IVF carries a high risk of aneuploidy. The majority of miscarriages in the first trimester should be considered as a result of aneuploidies (ranging from 50% to 80%)5. The rate of aneuploid oocytes increases with advancing age and it is often increased in males with oligoasthenoteratozoospermia.[6] PGD testing is indicated in couples with recurrent miscarriages, couples with repeated IVF failures, severe male infertility, and mothers with increased age.6 High costs make these tests optional (to select a single euploid embryo for transfer, or to decrease the transmission of genetic disorders to the offspring, or for sex selection).[6] The timing and technique used for biopsy, the amplification techniques, the genetic diagnosis techniques, and appropriate genetic counseling play important roles in establishing a successful PGD.[1] The choice of technique depends mostly on the indication (whether the purpose is either mutation testing or chromosomal analysis) and on the cost, the availability, and the applicability of the technique.[1] Although it varies depending on the technique used, the rate of misdiagnosis is between 3-10%.[6] In conclusion, couples should be informed in detail, that after the PGD test risks concerning discontinuation of pregnancy and subsequent affection of offspring still exists.

Authors Contribution: Study idea and design: MŞİ, data collection: MŞİ, analysis and interpretation of data: MŞİ, UD, drafting of the manuscript: MŞİ, critical revision of the manuscript for important intellectual content: MŞİ, UD, YÇ, study supervision: UD, YÇ.
Funding: The authors have no support or funding to report.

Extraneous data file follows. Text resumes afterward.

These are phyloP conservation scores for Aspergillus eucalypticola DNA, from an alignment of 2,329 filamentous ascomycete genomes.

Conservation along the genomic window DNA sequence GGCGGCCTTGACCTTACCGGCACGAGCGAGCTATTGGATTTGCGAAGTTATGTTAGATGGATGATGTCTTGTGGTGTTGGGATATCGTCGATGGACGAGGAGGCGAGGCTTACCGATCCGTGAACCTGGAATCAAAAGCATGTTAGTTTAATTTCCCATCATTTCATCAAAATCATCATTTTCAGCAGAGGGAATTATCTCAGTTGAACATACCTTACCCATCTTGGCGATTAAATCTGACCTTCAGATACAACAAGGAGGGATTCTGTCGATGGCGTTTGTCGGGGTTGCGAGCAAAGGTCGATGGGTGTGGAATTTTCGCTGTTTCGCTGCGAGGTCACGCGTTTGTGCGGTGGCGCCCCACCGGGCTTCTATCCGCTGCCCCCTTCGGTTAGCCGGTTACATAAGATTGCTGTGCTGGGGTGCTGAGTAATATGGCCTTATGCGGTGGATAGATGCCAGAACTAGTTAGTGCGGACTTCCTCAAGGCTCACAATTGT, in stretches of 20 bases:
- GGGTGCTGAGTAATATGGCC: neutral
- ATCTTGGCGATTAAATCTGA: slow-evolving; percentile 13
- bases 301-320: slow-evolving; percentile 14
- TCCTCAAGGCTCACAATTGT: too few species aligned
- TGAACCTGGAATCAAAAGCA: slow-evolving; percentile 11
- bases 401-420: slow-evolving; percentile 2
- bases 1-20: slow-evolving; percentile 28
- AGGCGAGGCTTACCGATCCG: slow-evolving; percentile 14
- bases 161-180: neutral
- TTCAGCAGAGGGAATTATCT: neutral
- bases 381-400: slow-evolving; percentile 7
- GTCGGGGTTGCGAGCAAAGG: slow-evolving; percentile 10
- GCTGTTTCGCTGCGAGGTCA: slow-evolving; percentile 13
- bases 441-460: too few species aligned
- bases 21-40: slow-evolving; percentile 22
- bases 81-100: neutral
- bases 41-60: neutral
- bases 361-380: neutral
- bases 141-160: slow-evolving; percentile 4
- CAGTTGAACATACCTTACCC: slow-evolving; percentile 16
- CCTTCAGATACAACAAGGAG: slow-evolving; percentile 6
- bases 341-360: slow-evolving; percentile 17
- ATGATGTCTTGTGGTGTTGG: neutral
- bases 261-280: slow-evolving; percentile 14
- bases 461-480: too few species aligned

Conflict of Interests: The authors declare there is no potential conflict of interests.
Consent: The patient's informed consent was obtained from parents.

1. Kahraman S, Beyazyürek Ç, Taç HA, Pirkevi C, Cetinkaya M, Gülüm N. Recent advances in preimplantation genetic diagnosis. Advances in Genomics and Genetics 2015:5;189–203. doi:10.2147/AGG.S53422
2. Verma AS, Fitzpatrick DR. Anophthalmia and microphthalmia. Orphanet J Rare Dis 2007;2:47. doi:10.1186/1750-1172-2-47
3. Stoll C, Dott B, Alembik Y, Roth MP. Associated malformations among infants with anophthalmia and microphthalmia. Birth Defects Res A Clin Mol Teratol 2012;94(3):147-52. doi:10.1002/bdra.22877
4. Petry P, Polli JB, Mattos VF, Rosa RC, Zen PR, Graziadio C, et al. Clinical features and prognosis of a sample of patients with trisomy 13 (Patau syndrome) from Brazil. Am J Med Genet A 2013;161A:1278-83. doi:10.1002/ajmg.a.35863
5. Simpson JL. Causes of fetal wastage. Clin Obstet Gynecol 2007;50(1):10-30.
6. Coco R. Reprogenetics: Preimplantational genetics diagnosis. Genet Mol Biol 2014;37(1):271-84.

Figure 1. General appearance of the patient at fourth month of life (A), and axial cranial tomography scan (B), which show calcified and disorganized residual tissues in orbits with anophthalmos.